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The Wurms of Blearmouth: A Malazan Tale of Bauchelain and Korbal Broach (Malazan Book of the Fallen) [Hardcover]

Steven Erikson
4.0 out of 5 stars  See all reviews (4 customer reviews)
RRP: 14.74
Price: 13.38 & FREE Delivery in the UK. Details
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Book Description

8 July 2014 Malazan Book of the Fallen (Book 11)
Tyranny comes in many guises, and tyrants will thrive in palaces and one room hovels, in back alleys and playgrounds. Tyrants abound on the verges of civilization, where disorder frays the rule of civil conduct, and all propriety surrenders to brutal imposition. Millions are made to kneel and yet more millions die horrible deaths in a welter of suffering and misery. But we ll leave all that behind as we plunge into escapist fantasy of the most irrelevant kind, and in the ragged wake of the tale told in Lees of Laughter s End, our most civil adventurers, Bauchelain and Korbal Broach, along with their suitably phlegmatic manservant, Emancipor Reese, make gentle landing upon a peaceful beach, beneath a quaint village above the strand and lying at the foot of a majestic castle, and therein make acquaintance with the soft-hearted and generous folk of Spendrugle, which lies at the mouth of the Blear River and falls under the benign rule of the Lord of Wurms in his lovely keep. Make welcome, then, to Spendrugle s memorable residents, including the man who should have stayed dead, the woman whose prayers should never have been answered, the tax collector everyone ignores, the ex-husband town militiaman who never married, the beachcomber who lives in his own beard, and the now singular lizard cat who used to be plural, and the girl who likes to pee in your lap. And of course, hovering over all, the denizen of the castle keep, Lord Ah, but there lies this tale, and so endeth this blurb, with one last observation: when tyrants collide, they have dinner. And a good time is had by all.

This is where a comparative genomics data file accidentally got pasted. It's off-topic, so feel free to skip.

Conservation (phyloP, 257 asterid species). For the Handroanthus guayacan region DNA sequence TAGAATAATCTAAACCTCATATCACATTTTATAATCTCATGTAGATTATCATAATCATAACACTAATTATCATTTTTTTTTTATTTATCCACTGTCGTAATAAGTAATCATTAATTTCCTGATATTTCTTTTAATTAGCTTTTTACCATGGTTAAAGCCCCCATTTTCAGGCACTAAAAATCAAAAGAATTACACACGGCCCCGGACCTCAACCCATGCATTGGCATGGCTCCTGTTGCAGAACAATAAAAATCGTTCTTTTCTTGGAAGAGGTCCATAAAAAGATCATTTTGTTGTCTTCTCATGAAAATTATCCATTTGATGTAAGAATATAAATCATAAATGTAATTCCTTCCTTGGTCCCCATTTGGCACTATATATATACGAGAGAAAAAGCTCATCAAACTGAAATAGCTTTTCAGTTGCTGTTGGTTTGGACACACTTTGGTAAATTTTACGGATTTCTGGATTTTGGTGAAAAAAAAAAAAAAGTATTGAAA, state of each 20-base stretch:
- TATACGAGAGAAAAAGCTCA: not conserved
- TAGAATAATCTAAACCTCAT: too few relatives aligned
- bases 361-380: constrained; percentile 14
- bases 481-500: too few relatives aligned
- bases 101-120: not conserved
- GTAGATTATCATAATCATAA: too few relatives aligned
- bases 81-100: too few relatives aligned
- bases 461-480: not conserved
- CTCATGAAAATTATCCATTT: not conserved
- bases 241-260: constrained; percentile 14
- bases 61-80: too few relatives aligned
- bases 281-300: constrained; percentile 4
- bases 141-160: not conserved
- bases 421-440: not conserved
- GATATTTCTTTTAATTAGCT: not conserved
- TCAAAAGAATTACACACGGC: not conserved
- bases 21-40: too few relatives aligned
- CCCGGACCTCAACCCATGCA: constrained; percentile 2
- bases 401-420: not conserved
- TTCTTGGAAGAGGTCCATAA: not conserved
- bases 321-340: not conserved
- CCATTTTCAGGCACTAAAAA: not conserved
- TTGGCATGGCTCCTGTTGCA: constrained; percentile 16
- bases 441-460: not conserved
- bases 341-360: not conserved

--This text refers to an alternate Hardcover edition.

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The Wurms of Blearmouth: A Malazan Tale of Bauchelain and Korbal Broach (Malazan Book of the Fallen) + Assail: A Novel of the Malazan Empire (Malazan Empire novels)
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Product details

  • Hardcover: 208 pages
  • Publisher: Tor Books (8 July 2014)
  • Language: English
  • ISBN-10: 0765324261
  • ISBN-13: 978-0765324269
  • Product Dimensions: 22.4 x 15.2 x 2.3 cm
  • Average Customer Review: 4.0 out of 5 stars  See all reviews (4 customer reviews)
  • Amazon Bestsellers Rank: 258,351 in Books (See Top 100 in Books)

More About the Author

Archaeologist and anthropologist Steven Erikson's debut novel, Gardens of the Moon, was shortlisted for the World Fantasy Award and set readers on the epic adventure that is his acclaimed 'The Malazan Book of the Fallen' sequence. He lives in Cornwall and is currently writing The Crippled God - the tenth and final chapter in what has been hailed 'a masterwork of the imagination'. To find out more, visit www.malazanempire.com.

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Customer Reviews

4.0 out of 5 stars
4.0 out of 5 stars
Most Helpful Customer Reviews
4.0 out of 5 stars pretty worth it 23 Mar 2013
By meh
Format:Hardcover|Verified Purchase
3.5 stars, predictable ending but not its execution .. yeesh hehe. you can always rely on erikson for weirdness and genius writing.
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5.0 out of 5 stars Mazalan book 22 Mar 2013